Hey, it Could Happen to Anyone

REPEAT AFTER ME: “I was performing the most critical aspect of the procedure.”

I can see a tense session in a conference room between Calkins and his lawyer just before his deposition. He’s not used to being grilled and he’s nervous.

“I was performing the most critical aspect of the procedure…”

Hopkins is very determined to keep Dr. Wu out of the picture. They do not want people to get the idea that they are running some kind of research mill up there and letting rookies pinch-hit for the big names that pull in the customers. It could be a money thing. They’ve already made the Federal Contractor Misconduct Database for doing just that:

“According to the allegations, Johns Hopkins submitted or caused the submission of false claims to the Medicare program on behalf of certain faculty physicians employed by the university without documentation to show that these physicians were personally involved in providing the services claimed by JHU. Instead, the government contends these services were actually delivered by an intern or resident of the teaching hospital.”

Aside from defrauding the government, Hopkins is like other businesses in this way. Johnny Cochrane makes the pitch to you, but once you sign on the dotted line, your case is handled by lesser lights.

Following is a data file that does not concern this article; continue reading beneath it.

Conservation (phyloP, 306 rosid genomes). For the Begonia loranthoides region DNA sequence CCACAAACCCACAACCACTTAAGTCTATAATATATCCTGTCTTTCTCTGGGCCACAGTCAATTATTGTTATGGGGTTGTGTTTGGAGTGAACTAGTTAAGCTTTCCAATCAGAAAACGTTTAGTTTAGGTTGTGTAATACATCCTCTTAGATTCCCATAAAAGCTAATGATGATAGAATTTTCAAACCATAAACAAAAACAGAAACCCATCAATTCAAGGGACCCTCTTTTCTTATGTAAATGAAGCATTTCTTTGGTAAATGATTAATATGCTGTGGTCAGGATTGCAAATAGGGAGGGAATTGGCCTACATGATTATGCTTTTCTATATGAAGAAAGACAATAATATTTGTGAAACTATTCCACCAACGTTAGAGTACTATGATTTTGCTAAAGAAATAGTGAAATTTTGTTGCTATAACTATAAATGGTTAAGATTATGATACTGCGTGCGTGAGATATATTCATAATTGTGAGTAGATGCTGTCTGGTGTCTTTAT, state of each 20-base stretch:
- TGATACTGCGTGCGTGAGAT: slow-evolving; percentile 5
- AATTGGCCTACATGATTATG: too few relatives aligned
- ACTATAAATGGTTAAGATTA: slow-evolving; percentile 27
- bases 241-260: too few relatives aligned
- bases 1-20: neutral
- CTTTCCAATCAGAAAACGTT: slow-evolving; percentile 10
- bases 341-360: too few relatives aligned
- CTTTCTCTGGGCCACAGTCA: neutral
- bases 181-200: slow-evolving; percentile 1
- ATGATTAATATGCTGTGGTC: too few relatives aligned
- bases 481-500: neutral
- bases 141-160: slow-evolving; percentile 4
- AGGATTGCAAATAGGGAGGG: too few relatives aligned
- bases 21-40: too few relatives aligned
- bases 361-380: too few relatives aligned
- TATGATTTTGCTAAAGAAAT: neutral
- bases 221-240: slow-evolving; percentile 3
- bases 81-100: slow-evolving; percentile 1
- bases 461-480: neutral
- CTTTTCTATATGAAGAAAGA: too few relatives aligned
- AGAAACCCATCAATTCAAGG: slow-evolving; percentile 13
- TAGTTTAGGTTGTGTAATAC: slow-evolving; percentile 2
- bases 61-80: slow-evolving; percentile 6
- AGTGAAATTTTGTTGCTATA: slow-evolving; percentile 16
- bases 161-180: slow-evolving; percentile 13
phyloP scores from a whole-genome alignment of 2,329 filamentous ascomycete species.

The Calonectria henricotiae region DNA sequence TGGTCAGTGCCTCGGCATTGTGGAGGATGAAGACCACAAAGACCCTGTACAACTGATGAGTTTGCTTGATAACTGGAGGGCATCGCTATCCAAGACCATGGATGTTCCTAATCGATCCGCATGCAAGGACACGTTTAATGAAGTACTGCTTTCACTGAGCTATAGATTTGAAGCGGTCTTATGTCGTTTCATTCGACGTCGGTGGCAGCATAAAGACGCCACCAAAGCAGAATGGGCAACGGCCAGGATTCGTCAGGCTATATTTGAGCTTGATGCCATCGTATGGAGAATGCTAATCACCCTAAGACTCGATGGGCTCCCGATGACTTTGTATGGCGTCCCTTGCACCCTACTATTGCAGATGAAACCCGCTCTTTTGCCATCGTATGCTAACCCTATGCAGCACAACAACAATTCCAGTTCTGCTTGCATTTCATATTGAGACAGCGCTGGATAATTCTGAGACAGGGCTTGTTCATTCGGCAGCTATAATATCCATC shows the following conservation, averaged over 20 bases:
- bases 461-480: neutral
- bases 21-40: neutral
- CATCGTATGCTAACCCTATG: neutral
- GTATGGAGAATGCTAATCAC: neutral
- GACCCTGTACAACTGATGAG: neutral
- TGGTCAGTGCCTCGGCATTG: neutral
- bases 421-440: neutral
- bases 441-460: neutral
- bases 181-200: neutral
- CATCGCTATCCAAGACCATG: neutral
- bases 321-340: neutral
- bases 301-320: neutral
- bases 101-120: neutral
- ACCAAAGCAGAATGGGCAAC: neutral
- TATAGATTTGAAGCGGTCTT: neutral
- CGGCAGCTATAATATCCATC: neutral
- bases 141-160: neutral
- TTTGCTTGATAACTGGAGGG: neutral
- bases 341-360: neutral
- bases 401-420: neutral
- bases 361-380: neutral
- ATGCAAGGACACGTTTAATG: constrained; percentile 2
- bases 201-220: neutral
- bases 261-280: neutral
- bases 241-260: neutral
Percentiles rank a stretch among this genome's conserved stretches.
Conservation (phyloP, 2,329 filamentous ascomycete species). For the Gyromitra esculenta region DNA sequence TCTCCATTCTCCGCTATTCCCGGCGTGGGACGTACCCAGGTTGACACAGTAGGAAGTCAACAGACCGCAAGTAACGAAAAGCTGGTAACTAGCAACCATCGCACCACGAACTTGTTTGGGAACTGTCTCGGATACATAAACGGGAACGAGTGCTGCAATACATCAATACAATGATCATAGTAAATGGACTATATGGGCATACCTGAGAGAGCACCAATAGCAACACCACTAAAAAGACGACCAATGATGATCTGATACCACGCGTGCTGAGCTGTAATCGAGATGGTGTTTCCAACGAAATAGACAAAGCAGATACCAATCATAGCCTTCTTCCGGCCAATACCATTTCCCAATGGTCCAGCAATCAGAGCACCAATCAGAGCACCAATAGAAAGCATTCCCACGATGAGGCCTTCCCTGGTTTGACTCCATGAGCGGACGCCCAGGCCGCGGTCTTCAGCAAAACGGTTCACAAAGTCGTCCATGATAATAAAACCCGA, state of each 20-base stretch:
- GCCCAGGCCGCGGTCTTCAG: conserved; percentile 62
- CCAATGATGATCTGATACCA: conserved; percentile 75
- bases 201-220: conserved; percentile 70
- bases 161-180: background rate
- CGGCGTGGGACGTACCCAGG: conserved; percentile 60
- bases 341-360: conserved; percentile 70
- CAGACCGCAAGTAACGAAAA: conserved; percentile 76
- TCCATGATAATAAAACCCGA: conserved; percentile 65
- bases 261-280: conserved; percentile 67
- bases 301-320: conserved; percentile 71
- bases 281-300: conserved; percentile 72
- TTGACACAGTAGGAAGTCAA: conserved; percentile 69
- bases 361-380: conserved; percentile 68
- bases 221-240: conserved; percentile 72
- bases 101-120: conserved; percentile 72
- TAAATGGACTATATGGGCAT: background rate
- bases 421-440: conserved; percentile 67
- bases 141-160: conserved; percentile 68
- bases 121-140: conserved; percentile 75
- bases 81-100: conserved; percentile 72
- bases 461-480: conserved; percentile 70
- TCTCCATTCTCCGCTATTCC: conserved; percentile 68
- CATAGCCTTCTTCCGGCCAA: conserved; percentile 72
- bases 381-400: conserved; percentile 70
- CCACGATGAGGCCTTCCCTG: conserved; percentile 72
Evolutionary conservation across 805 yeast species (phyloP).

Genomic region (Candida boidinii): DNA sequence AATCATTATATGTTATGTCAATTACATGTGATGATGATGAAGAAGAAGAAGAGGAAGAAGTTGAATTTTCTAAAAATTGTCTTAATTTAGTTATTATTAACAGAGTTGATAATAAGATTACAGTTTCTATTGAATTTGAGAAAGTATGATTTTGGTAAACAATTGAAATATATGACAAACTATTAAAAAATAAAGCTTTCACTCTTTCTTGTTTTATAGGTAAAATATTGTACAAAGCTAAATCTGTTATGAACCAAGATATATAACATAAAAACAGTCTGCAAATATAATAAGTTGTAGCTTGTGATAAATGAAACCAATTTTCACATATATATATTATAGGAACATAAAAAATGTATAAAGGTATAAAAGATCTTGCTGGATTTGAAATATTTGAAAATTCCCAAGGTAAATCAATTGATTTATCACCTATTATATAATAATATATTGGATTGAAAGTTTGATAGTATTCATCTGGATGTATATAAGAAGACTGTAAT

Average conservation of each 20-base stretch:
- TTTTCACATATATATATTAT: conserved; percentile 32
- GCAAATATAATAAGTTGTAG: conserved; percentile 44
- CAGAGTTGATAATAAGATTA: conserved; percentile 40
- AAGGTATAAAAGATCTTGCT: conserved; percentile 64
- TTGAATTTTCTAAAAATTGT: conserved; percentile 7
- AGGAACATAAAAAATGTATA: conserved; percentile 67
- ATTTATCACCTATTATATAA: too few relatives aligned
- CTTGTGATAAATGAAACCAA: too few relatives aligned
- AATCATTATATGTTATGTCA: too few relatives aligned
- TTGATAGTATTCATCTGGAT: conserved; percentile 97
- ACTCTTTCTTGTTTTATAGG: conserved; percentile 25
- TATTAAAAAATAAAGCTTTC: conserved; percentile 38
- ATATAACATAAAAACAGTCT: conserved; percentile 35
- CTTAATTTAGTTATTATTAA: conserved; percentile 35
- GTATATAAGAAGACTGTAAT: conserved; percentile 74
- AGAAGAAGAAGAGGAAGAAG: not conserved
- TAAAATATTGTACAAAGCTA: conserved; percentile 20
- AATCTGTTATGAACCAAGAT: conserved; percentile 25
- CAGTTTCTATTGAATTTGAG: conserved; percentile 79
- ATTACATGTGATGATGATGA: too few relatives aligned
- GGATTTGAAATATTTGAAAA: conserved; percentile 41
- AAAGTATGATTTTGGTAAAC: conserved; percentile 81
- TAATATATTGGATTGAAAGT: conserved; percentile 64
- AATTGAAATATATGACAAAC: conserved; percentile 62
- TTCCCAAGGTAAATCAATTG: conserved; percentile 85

So Calkins haltingly recites the company line:

“The most critical aspects of the procedure I was performing. At the time of the…  I was performing the critical aspect of the procedure, the most critical aspect of the procedure, deciding… where to give the energy, how much to give, when to stop burning and that was the aspect of of the procedure that I, as the attending physician, was doing… I was performing the most critical aspect of the procedure.”

A lawyer asks if maybe corkscrewing a catheter into the left ventricle might be considered a critical aspect of the procedure.

“Same complication could’ve happened if I was going to play with the catheter. I have no reason to believe that was something attributable to Dr. Wu versus myself manipulating the catheter. It’s something inherent in having the catheter in the heart.”

This from a guy who professed quite a bit of surprise when it did happen.

Whether or not Hugh Calkins had any reason to believe that he, a twenty year veteran, would not have made the rookie mistake of turning the catheter knob the wrong way, he had no right to deceive my wife about who was going to be playing with the catheter that day…

http://oig.hhs.gov/publications/docs/press/2003/021403release.pdf

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